Triumph and Tragedy

That was the end of our conversation. It was as if he had suddenly realized it would be wise for him to stop.

My first impulse was to correct him and tell him that because we were artillery our basic unit was called a battery, not a company. My next reaction was a very uneasy feeling, one of dread. From the suddenness of the question, from something in his voice, and from the question itself, I got the strong impression that this man was obsessed with Jews. I decided to answer him civilly, to see where this topic might lead.

“Yes, there are a few—five or six, I think,” I responded.

“Do you like them?” he asked sharply, almost accusingly.

“Yes, I like them!” I answered irritably. “Well, there’s one I don’t like very much, but it has nothing to do with his being Jewish. Why do you ask?”

There was a long pause, as if he were considering his answer very carefully. Finally he muttered, “Oh … no reason.”

And that was the end of our conversation. It was as if he had suddenly realized it might be wise for him to stop.

Nevertheless, the brief exchange had made me recall something I didn’t like to think about— the liberation by the division of the Nordhausen concentration camp. It had happened about a month earlier, in central Germany. Reconnaissance troops and infantry had come upon the place late one April afternoon, and we in the artillery learned of their discovery soon afterward. Nordhausen, a name unknown to most people, held about eighteen thousand prisoners, mostly Hungarian Jews. There were no gas chambers at Nordhausen; the people there were simply worked and starved to death. I learned later that the work they did was on the rocket weapons sent against England. When they died, their bodies were thrown into the ovens, which burned around the clock. The camp was populated by what appeared to be thousands of living skeletons.

The lieutenant got permission to go into the camp. He left most of the section in a farmhouse about half a mile away and went off with the sergeant and two of the corporals. I begged him to take me also, but he refused. I was angry as I watched them drive off without me.

So we had simply waited impatiently for our comrades to return. The owner of the house, whom we had permitted to remain, skulked about, doing his chores. He was extremely nervous and would not look at us directly. He knew what had been found half a mile away. There was an odd, sweet odor in and around that house that, though faint, was extremely offensive. It seemed to be unrelated to normal rural smells. We realized later that the odor came from the ovens and chimneys of the camp, from the smoke of incinerated human bodies, and from a huge pile of rotting corpses in the nearby woods. That smell was, literally, the smell of death. And in that foul-smelling house there was a clammy, greasy film over everything that must also have come from the smoke.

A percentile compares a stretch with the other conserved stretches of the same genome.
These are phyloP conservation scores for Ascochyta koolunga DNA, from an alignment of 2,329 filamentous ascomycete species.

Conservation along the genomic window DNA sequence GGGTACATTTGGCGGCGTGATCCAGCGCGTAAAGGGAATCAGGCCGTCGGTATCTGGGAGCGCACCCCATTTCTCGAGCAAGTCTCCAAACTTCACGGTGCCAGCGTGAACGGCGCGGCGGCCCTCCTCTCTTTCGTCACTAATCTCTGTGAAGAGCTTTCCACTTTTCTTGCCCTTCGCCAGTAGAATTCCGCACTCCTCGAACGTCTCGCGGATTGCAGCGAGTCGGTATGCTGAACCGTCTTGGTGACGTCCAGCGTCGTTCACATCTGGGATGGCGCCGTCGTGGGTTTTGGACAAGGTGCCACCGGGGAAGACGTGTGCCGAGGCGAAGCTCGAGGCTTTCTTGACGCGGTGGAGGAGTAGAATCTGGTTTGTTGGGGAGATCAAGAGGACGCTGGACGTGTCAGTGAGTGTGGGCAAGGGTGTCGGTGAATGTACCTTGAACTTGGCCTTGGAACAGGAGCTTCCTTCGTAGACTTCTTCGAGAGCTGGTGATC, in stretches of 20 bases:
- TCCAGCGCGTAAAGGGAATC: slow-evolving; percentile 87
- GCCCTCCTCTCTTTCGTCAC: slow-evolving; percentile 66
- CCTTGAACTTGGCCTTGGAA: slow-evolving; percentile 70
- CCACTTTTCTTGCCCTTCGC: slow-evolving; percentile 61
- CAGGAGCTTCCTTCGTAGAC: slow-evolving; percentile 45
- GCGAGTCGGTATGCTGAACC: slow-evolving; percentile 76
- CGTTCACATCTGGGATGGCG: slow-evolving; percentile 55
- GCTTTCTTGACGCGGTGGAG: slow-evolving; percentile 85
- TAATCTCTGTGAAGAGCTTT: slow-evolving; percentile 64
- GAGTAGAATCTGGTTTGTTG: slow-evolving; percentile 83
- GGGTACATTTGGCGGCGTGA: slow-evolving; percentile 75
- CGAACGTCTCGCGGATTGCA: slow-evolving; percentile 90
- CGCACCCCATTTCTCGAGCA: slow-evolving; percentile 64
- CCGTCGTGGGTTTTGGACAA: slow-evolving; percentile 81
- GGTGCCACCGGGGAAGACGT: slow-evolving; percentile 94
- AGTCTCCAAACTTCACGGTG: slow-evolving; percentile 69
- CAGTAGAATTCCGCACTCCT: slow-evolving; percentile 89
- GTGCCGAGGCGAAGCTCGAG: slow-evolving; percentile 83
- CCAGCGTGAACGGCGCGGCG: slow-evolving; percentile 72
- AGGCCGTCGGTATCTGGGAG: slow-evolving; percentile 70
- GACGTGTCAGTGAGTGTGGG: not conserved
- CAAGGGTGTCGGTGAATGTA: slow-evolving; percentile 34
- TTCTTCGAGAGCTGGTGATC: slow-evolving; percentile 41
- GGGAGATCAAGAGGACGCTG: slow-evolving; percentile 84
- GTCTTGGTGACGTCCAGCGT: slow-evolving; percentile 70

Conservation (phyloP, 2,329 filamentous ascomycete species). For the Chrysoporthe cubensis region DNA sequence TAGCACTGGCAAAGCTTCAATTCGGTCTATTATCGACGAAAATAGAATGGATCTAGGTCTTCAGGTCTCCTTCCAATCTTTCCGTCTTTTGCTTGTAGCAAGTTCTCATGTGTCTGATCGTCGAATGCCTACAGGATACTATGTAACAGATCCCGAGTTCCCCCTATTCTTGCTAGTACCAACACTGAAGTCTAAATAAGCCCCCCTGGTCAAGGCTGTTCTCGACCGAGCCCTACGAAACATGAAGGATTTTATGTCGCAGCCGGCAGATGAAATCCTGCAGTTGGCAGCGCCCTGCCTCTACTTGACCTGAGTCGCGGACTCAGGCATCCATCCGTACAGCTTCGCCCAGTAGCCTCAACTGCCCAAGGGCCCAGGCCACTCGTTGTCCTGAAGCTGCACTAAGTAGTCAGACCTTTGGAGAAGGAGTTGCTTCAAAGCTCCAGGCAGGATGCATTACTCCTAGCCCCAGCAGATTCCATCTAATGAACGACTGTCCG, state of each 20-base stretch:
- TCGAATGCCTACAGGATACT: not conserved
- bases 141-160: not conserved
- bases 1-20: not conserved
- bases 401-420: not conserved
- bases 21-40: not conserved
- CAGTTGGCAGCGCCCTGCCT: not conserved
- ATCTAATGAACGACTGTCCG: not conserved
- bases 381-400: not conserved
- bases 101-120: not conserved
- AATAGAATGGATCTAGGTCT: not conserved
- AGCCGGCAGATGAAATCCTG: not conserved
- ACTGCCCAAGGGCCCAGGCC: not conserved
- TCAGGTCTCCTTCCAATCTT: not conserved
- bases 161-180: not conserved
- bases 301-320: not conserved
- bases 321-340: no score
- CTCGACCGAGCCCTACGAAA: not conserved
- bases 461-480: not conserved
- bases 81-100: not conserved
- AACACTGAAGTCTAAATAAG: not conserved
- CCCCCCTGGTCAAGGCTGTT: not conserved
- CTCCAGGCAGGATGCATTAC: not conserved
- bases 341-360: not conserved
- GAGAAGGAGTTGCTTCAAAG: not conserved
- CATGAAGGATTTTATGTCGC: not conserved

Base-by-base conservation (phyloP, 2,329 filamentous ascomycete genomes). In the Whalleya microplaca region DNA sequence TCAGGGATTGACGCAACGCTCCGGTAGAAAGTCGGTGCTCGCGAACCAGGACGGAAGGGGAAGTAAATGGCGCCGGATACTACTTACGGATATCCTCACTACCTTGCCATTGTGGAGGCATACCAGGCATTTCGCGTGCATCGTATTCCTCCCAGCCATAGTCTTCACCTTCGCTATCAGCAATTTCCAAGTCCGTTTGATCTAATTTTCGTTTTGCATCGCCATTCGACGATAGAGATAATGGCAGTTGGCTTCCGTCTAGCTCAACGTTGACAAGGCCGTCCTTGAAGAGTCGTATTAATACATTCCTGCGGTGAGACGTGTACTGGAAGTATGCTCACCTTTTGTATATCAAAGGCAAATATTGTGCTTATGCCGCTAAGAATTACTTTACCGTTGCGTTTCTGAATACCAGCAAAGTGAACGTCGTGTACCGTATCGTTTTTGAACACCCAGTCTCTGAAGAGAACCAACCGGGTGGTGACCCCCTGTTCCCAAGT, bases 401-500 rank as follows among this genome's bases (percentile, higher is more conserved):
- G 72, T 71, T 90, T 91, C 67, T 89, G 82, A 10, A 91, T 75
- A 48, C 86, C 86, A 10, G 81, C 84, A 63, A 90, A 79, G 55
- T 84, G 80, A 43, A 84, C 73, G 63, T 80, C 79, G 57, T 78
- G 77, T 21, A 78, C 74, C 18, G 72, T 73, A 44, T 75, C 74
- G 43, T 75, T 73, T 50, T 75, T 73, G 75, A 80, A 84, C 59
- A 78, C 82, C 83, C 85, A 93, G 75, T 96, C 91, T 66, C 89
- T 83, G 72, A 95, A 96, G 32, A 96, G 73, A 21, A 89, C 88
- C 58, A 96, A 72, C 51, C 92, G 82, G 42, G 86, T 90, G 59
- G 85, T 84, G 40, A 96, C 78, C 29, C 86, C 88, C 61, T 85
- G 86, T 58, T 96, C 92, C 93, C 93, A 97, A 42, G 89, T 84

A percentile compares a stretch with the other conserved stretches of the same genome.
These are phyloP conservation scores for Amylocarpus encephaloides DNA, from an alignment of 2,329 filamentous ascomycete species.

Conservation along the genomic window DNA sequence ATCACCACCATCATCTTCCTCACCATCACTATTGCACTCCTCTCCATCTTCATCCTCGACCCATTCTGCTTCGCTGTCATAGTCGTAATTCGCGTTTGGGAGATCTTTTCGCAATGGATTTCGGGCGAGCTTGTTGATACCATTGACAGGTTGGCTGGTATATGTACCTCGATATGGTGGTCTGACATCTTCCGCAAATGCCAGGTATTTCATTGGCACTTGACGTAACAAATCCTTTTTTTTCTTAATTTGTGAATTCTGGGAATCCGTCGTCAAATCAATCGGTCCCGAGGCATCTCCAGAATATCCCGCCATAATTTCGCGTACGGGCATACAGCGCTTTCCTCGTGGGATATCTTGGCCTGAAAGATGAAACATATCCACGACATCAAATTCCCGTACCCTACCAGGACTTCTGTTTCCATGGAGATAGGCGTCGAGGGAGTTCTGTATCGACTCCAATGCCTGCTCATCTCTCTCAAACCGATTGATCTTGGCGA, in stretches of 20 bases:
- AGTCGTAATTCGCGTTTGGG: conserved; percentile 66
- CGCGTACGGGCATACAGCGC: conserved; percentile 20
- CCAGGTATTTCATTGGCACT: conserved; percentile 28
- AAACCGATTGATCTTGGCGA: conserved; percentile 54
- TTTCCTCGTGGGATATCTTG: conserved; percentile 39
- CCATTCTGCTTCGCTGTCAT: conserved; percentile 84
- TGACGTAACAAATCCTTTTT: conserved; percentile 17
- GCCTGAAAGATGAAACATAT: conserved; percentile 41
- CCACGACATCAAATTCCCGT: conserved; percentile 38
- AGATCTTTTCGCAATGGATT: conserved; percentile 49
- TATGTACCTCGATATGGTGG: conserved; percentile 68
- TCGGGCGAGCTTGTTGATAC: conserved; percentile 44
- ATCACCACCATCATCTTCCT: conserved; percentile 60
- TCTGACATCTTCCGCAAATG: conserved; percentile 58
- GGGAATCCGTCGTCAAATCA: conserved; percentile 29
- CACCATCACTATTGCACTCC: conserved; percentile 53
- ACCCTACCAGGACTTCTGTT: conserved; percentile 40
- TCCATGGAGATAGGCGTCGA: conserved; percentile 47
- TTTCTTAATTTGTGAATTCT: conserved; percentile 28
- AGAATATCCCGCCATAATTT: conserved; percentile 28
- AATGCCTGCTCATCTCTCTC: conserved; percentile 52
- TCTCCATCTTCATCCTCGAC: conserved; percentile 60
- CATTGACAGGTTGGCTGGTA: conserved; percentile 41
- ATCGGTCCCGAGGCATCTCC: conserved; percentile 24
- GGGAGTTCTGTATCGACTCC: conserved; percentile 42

The others came back around ten o’clock. They were very quiet and at first would say nothing about what they had seen. In the pale light of a kerosene lantern their faces were ashen, and we realized we were looking at men almost in a state of shock. After the others were asleep, one of the corporals began to talk to me. He was a person I regarded as a tough, hardened individual, but his voice trembled with emotion as he told me of the camp—of people so thin it seemed impossible that they could be alive; of the overwhelming stench, which almost made him faint; of recoiling in horror as a group of inmates tried to show gratitude for their liberation by touching him with skeletal hands that frightened him; of corpses still in bunks among the living, because no one had the strength to move them; of the ovens, still with bones and skulls in them; and finally of the monstrous pile of bodies in the woods. I had trouble getting to sleep that night.

In the morning we started for the town of Nordhausen in convoy. This time we were near the end of the column. Somewhere between the camp and the town we came upon an incredible sight. Hundreds, perhaps thousands of the former inmates were walking toward the town in a great mass, through the fields on either side of the road. They were almost totally silent. The only sound they made was the rustling of their long, ragged coats against the grass of the fields. They looked like an army of scarecrows, a phalanx of living cadavers.

It was unclear why they had left the camp, where Army medical personnel were already beginning to help them. Perhaps they just wanted to breathe clean air again and walk in the open as free men. Perhaps they were simply after food in the town. Or perhaps they wanted to confront their tormentors and murderers. I never learned what happened when they reached the town. We gave them what food we could from our rations as we drove slowly through their ranks.